Sherpa Guides > Georgia Mountains > Appendices > Forest Planning

Forest Planning

In the National Forest Management Act of 1976, Congress specifically directed the U.S. Forest Service to reduce clear-cutting, provide for biological diversity, protect streams and water quality, limit uneconomic timbering, and provide for public input. Responding to these mandates, the Forest Service in 1985 issued a final management plan for the Chattahoochee-Oconee National Forests. Dissatisfied with the management plan, a coalition consisting of The Georgia Conservancy, the Wilderness Society, the Sierra Club, Friends of the Mountains, Georgia Botanical Society, Atlanta Audubon Society, and the Georgia Council of Trout Unlimited filed an appeal, or administrative lawsuit, of the plan with the Chief of the Forest Service in Washington, D.C. In return for changes in the plan regarding preservation of special areas and the use of herbicides, the conservation groups withdrew their appeal. They also set up a process for continued review of Forest Service projects by a new citizen group called Georgia ForestWatch. (For information on how to participate in Georgia ForestWatch, see Appendix F.)

The Chattahoochee-Oconee management plan provides for 10 to 15 years of specific management direction and will affect the future of the forests for decades to come. It sets high goals for increasing timber harvest over the levels sold prior to the plan and, as a result, opens over 70 percent of the forest to logging. Conservationists have had to appeal and even litigate a number of timber sales over the years that threatened popular recreation areas, sensitive ecological sites, and potential wildernesses.

Fortunately, the National Forest Management Act also requires that forest plans be revised every 10 to 15 years, which means that the Chattahoochee and Oconee forests must be thoroughly replanned by the year 2000 at the latest. As mentioned in the preceding appendix, Southern Appalachian Areas, the Forest Service will consider lands on the forests for possible wilderness recommendations or other protective designations.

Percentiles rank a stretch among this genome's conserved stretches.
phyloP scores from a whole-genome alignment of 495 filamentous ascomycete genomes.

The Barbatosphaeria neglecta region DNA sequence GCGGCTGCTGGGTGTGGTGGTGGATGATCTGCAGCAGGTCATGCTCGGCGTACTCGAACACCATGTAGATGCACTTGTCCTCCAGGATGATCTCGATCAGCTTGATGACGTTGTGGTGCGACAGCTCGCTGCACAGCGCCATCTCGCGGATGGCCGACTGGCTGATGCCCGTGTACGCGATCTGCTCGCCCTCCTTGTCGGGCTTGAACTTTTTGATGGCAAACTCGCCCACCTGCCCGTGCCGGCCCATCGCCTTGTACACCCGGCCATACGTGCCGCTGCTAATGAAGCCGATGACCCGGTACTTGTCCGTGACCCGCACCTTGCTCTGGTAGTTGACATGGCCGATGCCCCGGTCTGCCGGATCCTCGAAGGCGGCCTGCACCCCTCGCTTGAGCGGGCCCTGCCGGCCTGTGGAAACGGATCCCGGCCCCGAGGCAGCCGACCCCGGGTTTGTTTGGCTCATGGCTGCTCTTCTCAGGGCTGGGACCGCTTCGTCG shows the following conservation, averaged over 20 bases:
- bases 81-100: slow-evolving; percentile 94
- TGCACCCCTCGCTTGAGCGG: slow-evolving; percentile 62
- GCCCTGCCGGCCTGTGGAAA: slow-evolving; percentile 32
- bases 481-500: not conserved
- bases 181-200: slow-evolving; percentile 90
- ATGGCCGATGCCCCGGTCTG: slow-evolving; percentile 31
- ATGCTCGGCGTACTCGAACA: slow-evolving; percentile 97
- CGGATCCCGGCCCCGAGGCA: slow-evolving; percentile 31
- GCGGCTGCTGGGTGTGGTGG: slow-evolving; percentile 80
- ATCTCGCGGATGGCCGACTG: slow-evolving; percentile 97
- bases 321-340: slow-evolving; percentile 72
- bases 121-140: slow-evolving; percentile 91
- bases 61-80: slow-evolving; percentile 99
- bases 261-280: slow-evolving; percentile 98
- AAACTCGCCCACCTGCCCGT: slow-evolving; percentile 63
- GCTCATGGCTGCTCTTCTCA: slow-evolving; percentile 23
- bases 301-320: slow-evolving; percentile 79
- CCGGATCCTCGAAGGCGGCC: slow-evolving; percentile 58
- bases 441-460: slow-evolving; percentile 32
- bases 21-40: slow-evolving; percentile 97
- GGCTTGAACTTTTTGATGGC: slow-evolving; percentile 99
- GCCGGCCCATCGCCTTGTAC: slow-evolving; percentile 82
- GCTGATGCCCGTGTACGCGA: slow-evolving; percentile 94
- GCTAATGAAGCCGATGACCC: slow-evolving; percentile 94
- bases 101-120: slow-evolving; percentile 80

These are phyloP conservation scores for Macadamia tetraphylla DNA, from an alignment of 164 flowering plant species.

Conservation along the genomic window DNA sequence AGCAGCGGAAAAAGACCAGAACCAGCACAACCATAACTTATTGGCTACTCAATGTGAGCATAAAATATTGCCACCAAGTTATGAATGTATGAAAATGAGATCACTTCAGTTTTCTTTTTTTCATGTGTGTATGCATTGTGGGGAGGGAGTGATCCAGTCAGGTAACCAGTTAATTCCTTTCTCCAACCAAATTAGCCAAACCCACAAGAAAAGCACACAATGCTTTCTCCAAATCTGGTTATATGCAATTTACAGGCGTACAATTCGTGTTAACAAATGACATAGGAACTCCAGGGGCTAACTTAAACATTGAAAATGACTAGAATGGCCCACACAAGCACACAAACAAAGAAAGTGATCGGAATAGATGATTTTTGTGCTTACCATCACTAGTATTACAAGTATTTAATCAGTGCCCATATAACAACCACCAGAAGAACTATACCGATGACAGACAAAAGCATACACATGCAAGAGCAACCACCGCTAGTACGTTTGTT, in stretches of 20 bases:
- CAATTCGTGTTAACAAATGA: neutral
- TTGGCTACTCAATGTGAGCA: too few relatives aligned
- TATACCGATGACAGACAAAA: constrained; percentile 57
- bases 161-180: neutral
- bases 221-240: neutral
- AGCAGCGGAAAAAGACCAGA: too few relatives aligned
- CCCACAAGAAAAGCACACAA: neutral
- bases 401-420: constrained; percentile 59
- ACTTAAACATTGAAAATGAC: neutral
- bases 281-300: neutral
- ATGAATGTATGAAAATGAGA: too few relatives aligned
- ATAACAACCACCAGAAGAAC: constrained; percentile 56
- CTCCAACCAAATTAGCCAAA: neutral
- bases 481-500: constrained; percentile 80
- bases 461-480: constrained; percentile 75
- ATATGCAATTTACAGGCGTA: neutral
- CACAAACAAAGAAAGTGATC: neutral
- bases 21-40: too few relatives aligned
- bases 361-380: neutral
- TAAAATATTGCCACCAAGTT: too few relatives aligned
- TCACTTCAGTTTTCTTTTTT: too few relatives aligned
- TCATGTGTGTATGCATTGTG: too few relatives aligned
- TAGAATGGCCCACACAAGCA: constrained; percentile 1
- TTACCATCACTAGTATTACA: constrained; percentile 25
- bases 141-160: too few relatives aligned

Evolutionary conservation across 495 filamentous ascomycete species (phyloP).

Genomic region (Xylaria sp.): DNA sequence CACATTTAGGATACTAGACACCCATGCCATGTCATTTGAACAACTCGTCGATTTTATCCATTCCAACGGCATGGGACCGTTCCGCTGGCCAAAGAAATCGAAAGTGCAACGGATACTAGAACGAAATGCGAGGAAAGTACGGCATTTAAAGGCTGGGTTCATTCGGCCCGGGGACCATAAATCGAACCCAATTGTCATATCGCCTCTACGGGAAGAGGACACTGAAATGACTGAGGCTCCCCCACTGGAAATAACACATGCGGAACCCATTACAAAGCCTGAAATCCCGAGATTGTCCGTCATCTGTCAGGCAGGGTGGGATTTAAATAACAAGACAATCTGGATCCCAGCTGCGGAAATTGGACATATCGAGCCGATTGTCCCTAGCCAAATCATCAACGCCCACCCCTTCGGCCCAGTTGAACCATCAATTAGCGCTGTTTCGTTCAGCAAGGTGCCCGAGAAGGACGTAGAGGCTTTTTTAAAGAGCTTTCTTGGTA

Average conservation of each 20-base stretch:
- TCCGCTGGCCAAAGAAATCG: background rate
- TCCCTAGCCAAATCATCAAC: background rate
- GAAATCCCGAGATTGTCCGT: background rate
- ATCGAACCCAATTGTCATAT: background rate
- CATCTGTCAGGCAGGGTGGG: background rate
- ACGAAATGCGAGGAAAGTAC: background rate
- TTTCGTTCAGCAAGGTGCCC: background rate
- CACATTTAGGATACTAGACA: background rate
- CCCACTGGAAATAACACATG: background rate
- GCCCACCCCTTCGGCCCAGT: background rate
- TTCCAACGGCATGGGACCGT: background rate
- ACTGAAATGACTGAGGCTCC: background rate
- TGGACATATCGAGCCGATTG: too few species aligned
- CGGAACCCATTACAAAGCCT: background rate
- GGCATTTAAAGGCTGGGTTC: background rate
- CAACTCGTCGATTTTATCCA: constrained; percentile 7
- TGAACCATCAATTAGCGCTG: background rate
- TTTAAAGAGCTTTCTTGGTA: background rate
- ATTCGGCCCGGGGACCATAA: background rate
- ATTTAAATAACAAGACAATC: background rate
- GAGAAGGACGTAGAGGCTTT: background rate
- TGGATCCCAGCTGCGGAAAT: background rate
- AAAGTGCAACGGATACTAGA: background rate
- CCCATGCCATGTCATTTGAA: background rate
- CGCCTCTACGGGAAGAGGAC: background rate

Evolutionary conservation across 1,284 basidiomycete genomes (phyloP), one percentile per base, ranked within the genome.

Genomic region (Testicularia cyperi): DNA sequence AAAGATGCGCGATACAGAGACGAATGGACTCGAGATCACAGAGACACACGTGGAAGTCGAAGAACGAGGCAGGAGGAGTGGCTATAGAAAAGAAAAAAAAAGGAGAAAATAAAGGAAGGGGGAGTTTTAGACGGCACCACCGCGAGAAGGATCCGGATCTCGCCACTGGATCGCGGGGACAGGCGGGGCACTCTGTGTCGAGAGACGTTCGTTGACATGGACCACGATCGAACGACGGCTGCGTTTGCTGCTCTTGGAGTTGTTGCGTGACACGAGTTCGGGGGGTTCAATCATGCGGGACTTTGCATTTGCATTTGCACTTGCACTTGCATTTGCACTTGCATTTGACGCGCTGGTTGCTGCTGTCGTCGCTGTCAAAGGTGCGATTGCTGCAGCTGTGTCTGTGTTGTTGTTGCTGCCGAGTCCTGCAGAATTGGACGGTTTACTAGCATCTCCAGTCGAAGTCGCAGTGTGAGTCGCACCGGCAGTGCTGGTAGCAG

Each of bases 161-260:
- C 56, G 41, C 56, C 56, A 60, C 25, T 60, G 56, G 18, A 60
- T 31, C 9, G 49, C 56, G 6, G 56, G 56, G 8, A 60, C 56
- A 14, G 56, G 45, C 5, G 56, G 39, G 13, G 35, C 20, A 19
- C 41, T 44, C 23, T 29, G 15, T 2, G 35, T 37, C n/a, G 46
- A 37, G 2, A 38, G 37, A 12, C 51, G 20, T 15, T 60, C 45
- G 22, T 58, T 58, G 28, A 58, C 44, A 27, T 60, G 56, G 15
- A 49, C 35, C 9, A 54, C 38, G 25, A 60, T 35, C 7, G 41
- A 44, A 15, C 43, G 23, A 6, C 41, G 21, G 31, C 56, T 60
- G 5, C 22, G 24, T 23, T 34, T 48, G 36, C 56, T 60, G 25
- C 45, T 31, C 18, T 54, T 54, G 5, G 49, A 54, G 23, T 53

To assist in the replanning, a coalition of conservation groups, including The Georgia Conservancy, has published a proposal for the protection of a network of wildlands across the Chattahoochee National Forest, encompassing 44 natural areas with a total of 235,700 acres. Evidence of the compelling need to change the existing forest plan is that only 20 percent of these outstanding wildlands is currently protected from timber production and related road construction. (To obtain a copy of the report Georgia's Mountain Treasures: The Unprotected Wildlands of the Chattahoochee National Forest (1995), contact the Wilderness Society, listed in Appendix F.)

To help protect valued wildlands and become involved in the forest (re)planning process, write to:

George Martin, Supervisor, Chattahoochee-Oconee National Forests, 508 Oak Street NW, Gainesville, GA 30501.

Ask to be put on the mailing list for planning. You will receive regular newsletters from the Forest Service about the process and be able to comment at key points on the drafting of the new plan.

Conservation groups are urging the Forest Service to make significant improvements in the flawed and outdated 1985 forest plan. For the full protection of the distinctive natural values of Georgia's national forests, the following changes are essential: an end to new logging road construction; a substantial reduction in the annual timber sales level; the elimination of below-cost timber sales; the protection of the wildlands in Georgia's Mountain Treasures, including ample wilderness recommendations, preservation of visual beauty, the establishment of well-distributed old growth forest restoration areas, a redirection of budget toward recreation, fish, and wildlife and land acquisition, wider no-cut buffers along streams, and more emphasis on unfragmented forest habitat for songbirds and other species of special concern; separate plans for these two dissimilar forests; and a reform in logging methods away from even-aged cutting.

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